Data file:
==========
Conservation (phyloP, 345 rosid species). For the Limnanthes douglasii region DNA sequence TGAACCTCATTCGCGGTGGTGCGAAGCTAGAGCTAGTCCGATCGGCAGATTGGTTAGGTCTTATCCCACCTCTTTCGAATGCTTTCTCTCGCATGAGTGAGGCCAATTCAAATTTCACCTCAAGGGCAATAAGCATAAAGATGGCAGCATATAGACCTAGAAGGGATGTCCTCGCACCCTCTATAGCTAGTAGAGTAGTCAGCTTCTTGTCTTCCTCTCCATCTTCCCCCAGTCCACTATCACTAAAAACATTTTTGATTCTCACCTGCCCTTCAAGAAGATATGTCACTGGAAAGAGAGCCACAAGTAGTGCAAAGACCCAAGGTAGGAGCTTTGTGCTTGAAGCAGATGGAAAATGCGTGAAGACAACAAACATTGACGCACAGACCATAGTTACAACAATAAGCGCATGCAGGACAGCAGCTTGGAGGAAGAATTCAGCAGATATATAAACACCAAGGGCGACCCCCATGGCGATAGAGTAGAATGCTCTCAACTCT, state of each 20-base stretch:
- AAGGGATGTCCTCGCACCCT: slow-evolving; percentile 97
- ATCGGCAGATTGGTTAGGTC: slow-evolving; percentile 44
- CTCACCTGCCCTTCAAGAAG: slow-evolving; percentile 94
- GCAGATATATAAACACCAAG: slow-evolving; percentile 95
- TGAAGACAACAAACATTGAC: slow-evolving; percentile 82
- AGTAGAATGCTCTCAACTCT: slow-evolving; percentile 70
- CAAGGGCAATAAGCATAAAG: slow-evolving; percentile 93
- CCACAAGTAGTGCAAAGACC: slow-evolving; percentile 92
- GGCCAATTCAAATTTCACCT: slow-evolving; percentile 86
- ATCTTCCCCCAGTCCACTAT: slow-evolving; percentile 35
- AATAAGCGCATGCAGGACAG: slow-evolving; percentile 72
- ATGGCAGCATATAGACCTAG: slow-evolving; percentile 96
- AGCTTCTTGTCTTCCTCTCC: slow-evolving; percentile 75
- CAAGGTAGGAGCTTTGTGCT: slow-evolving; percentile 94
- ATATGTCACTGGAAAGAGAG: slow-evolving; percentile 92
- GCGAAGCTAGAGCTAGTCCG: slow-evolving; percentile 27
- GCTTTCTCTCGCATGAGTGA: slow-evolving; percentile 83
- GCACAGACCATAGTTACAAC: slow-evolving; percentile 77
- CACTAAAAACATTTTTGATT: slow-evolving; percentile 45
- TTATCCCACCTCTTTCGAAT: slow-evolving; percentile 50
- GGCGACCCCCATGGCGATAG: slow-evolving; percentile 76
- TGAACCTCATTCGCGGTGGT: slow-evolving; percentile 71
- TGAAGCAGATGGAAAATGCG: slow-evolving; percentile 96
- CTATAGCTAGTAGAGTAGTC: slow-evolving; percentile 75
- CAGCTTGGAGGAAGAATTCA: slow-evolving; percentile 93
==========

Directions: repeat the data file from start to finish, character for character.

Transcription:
Conservation (phyloP, 345 rosid species). For the Limnanthes douglasii region DNA sequence TGAACCTCATTCGCGGTGGTGCGAAGCTAGAGCTAGTCCGATCGGCAGATTGGTTAGGTCTTATCCCACCTCTTTCGAATGCTTTCTCTCGCATGAGTGAGGCCAATTCAAATTTCACCTCAAGGGCAATAAGCATAAAGATGGCAGCATATAGACCTAGAAGGGATGTCCTCGCACCCTCTATAGCTAGTAGAGTAGTCAGCTTCTTGTCTTCCTCTCCATCTTCCCCCAGTCCACTATCACTAAAAACATTTTTGATTCTCACCTGCCCTTCAAGAAGATATGTCACTGGAAAGAGAGCCACAAGTAGTGCAAAGACCCAAGGTAGGAGCTTTGTGCTTGAAGCAGATGGAAAATGCGTGAAGACAACAAACATTGACGCACAGACCATAGTTACAACAATAAGCGCATGCAGGACAGCAGCTTGGAGGAAGAATTCAGCAGATATATAAACACCAAGGGCGACCCCCATGGCGATAGAGTAGAATGCTCTCAACTCT, state of each 20-base stretch:
- AAGGGATGTCCTCGCACCCT: slow-evolving; percentile 97
- ATCGGCAGATTGGTTAGGTC: slow-evolving; percentile 44
- CTCACCTGCCCTTCAAGAAG: slow-evolving; percentile 94
- GCAGATATATAAACACCAAG: slow-evolving; percentile 95
- TGAAGACAACAAACATTGAC: slow-evolving; percentile 82
- AGTAGAATGCTCTCAACTCT: slow-evolving; percentile 70
- CAAGGGCAATAAGCATAAAG: slow-evolving; percentile 93
- CCACAAGTAGTGCAAAGACC: slow-evolving; percentile 92
- GGCCAATTCAAATTTCACCT: slow-evolving; percentile 86
- ATCTTCCCCCAGTCCACTAT: slow-evolving; percentile 35
- AATAAGCGCATGCAGGACAG: slow-evolving; percentile 72
- ATGGCAGCATATAGACCTAG: slow-evolving; percentile 96
- AGCTTCTTGTCTTCCTCTCC: slow-evolving; percentile 75
- CAAGGTAGGAGCTTTGTGCT: slow-evolving; percentile 94
- ATATGTCACTGGAAAGAGAG: slow-evolving; percentile 92
- GCGAAGCTAGAGCTAGTCCG: slow-evolving; percentile 27
- GCTTTCTCTCGCATGAGTGA: slow-evolving; percentile 83
- GCACAGACCATAGTTACAAC: slow-evolving; percentile 77
- CACTAAAAACATTTTTGATT: slow-evolving; percentile 45
- TTATCCCACCTCTTTCGAAT: slow-evolving; percentile 50
- GGCGACCCCCATGGCGATAG: slow-evolving; percentile 76
- TGAACCTCATTCGCGGTGGT: slow-evolving; percentile 71
- TGAAGCAGATGGAAAATGCG: slow-evolving; percentile 96
- CTATAGCTAGTAGAGTAGTC: slow-evolving; percentile 75
- CAGCTTGGAGGAAGAATTCA: slow-evolving; percentile 93